Instead of declining the invitation, Beucher said yes. “The general mind state I found myself in was one of openness,” he says. “I had already been re-examining my beliefs and knew deep down that I wanted to search for truth, and everything that had happened in my life at the time gave me the push I needed to go and listen. It really felt like I had been led back to Northwest, and now it felt like I had been led to this Bible study.”

Bracelets with a meaning

Throughout the spring semester, the group studied John on Friday afternoons in the Fine Arts building with anywhere from six to fifteen students in attendance. As Beucher wrestled with the meaning of truth, Ellis and Ringo were realizing the profound but weighty opportunity in front of them. Many of their peers have had negative experiences with church and Christians, but “they are people we already have built a rapport with,” says Ringo. “If we can be that good example of Christ, then they might want to come check something out.”

Fine Arts departments on college campuses are notoriously tight-knit communities. Students eat, breathe, work, and play together. “Because we were surrounded with them and interacting with them daily, we might be the most that some people interact with faith,” Ellis says. That realization challenged them to hold themselves to a higher standard and represent Christ well to their peers.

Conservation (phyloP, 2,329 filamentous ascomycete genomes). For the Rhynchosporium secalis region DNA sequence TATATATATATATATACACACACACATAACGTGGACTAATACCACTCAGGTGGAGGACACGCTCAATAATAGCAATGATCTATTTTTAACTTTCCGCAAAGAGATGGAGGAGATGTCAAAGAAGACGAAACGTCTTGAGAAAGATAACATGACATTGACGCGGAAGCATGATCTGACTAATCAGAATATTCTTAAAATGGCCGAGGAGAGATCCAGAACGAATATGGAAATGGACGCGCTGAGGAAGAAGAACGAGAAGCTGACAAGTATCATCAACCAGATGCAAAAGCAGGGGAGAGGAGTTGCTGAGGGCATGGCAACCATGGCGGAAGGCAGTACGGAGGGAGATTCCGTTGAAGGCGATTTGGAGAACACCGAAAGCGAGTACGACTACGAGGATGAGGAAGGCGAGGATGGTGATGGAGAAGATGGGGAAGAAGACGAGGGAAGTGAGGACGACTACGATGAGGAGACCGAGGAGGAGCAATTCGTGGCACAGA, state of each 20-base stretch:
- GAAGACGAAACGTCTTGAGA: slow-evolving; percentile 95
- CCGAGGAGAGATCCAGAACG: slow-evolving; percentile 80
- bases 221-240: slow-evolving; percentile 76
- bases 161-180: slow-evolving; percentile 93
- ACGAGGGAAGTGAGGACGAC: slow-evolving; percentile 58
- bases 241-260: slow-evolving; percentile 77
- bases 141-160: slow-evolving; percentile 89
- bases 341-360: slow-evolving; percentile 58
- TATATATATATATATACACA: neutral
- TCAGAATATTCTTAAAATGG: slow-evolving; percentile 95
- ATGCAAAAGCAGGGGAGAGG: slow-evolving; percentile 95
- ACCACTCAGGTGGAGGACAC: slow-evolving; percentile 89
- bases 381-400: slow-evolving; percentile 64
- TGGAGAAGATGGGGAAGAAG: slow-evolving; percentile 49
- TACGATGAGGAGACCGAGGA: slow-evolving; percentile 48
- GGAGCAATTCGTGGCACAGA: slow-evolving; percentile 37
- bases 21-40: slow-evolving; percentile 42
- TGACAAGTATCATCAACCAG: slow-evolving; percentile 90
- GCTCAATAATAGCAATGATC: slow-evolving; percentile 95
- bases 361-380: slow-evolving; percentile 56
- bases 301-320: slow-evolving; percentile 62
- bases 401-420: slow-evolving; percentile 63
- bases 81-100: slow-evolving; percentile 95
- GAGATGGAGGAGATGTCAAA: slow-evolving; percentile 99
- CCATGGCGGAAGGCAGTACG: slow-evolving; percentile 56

“The Lord convicted me that the way I carry myself is important,” says Ellis. She bought a bag of bracelets that said “HWLF,” meaning “He would love first” in response to the question, “What would Jesus do?” Those who wanted to took bracelets to wear as reminders that their actions, reactions, and attitudes have an impact on how others perceive Christ. “People aren’t always going to react well to the gospel,” Ellis says. “But you don’t give people the excuse to throw it back in your face.”

Wrestling with questions

Beucher came week after week. He also started attending Lighthouse BSU. “He expressed pretty openly that he hadn’t had much exposure to Christianity. That was sort of baffling to me,” Ellis admits. “When I think about people in our country, I always think they’ve heard the basics of Christianity. There was so much he had never heard of. We spent a lot of time exposing him to the basic ideas of Christianity.”

Beucher would take those ideas, reflect on them, then return with thoughtful, probing questions. The believers in the group could sense the Lord was working, so they allowed the conversation to follow his questions. One particular week, they were discussing the attributes of God. Something struck Payton deeply. “He went off on a rabbit trail, and we went on it with him,” Ringo says. “We could all see the gears turning in his head.”

In a supernaturally shared sense of unity, the group intuitively determined “to go down this trail because there’s an answer at the end of this,” remembers Ringo. Finally, they came to that answer—the gospel. One group member, Ari, drew the bridge illustration and explained the gospel.